To assess the feasibility of a study to evaluate the efficacy of self-administered acupressure in pain and related symptommanagement for older people with symptomatic knee osteoarthritis. Feasibility with regard to (1) sample recruitment and retention, (2) treatment fidelity and adherence, and (3) tolerability and adverse events was examined.
The study was a randomized controlled trial. Community-living older adults were recruited and randomly assigned to one of three groups: verum acupressure, sham acupressure, and usual care. Participants in the first two groups learned their respective acupressure protocol during their first center visit and from a set of materials. They were asked to practice the protocol at home once daily, 5 days a week, for 8 weeks. Participants attended three center visits and received weekly phone calls from a research assistant in an 8-week study period. Both quantitative and qualitative data collected from center visits and weekly phone calls were used to examine study feasibility.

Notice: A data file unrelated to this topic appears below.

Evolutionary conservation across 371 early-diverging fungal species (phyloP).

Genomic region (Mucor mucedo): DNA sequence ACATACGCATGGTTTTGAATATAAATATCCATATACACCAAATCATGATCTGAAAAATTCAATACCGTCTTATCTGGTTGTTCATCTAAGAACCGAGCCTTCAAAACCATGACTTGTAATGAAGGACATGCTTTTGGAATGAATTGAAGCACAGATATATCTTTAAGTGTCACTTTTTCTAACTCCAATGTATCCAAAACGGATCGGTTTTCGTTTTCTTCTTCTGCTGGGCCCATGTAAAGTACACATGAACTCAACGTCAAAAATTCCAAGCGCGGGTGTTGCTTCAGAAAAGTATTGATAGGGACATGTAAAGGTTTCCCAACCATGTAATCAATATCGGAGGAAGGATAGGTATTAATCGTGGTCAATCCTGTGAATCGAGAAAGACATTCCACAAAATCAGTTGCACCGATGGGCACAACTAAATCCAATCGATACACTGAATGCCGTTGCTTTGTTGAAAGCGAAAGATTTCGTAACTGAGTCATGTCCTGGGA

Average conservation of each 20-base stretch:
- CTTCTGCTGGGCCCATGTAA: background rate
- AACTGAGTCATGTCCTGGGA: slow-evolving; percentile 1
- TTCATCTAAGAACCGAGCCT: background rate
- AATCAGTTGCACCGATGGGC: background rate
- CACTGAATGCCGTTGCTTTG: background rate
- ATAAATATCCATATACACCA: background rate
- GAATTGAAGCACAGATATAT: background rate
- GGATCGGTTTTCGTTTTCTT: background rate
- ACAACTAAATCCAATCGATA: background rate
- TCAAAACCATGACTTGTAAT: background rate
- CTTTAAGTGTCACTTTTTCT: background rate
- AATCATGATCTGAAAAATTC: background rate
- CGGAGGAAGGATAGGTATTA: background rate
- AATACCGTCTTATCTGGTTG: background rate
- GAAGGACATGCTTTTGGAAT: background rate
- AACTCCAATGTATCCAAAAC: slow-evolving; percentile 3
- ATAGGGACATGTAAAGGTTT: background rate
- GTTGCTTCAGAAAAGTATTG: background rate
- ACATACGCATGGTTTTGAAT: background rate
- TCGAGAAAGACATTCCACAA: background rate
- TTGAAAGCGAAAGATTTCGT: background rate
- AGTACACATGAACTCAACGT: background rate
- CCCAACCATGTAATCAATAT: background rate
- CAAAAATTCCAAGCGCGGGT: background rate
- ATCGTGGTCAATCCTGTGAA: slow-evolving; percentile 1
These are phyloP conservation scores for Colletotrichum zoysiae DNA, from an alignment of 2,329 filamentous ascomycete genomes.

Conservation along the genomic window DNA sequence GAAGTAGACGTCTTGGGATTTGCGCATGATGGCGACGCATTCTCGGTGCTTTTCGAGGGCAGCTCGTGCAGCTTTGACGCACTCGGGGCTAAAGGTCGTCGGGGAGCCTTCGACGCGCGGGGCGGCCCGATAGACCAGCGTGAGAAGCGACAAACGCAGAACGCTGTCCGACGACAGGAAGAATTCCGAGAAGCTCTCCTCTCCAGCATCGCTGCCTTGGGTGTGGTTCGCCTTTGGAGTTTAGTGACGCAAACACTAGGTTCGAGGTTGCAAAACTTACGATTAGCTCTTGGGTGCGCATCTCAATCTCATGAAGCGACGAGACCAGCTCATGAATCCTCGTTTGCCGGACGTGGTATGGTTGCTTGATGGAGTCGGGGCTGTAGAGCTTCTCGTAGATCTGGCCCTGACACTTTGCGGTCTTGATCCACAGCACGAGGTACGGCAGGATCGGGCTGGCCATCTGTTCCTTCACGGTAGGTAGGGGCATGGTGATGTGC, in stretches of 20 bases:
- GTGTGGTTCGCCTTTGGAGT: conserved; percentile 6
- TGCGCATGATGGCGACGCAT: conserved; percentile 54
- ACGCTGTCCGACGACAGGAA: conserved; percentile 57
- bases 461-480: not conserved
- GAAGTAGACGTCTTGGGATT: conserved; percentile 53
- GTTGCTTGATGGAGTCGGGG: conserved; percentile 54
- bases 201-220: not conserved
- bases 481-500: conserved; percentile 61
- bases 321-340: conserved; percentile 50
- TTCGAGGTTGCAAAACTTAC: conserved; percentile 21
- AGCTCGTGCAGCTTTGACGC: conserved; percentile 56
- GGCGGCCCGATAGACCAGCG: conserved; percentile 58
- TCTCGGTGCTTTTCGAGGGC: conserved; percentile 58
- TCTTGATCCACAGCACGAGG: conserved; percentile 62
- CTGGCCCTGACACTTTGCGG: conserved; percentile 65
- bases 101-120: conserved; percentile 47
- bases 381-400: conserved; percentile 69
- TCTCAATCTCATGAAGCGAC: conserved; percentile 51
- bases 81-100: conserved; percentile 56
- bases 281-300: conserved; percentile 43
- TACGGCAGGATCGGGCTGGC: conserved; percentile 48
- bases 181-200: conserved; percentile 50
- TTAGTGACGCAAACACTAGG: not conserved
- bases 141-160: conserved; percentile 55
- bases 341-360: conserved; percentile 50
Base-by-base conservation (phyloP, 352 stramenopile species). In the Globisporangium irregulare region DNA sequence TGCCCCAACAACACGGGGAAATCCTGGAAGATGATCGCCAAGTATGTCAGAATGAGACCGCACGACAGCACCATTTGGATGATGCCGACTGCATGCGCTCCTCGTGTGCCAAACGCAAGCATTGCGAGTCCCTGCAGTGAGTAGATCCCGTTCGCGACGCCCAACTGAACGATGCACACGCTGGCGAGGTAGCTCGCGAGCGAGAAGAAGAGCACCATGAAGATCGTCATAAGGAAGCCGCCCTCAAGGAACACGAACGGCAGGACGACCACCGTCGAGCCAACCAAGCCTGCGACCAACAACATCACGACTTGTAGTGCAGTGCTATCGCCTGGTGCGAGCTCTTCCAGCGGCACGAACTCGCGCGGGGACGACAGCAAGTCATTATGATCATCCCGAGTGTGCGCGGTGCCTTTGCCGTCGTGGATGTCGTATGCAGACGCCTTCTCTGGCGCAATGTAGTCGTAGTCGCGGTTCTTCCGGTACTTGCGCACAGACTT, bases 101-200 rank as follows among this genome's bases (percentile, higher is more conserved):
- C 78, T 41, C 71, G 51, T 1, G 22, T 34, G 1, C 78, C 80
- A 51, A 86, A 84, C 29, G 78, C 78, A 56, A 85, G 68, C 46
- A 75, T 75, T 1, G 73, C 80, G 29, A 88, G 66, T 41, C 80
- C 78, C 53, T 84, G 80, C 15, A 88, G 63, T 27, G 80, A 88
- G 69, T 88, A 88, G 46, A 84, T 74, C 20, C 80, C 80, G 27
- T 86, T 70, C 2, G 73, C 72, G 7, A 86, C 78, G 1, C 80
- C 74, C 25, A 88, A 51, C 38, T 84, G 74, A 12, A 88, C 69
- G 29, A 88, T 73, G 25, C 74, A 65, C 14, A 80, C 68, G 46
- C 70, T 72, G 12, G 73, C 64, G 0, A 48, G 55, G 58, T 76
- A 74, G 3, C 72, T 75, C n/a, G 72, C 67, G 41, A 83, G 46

A total of 150 participants (mean age, 73 years; 38% men) were enrolled; 83% completed all three center visits. Among those assigned to verum and sham acupressure groups, 94% passed a fidelity check at the second visit, more than 80% reported performing self-administeredacupressure as instructed most of the time, and about 10% reported discomfort from performing the acupressure. Thirty adverse events were reported; most were related to pre-existing health conditions.
It is feasible to conduct a study of self-administered acupressure for symptom management in community-living older adults withknee osteoarthritis, although sample recruitment may be challenging.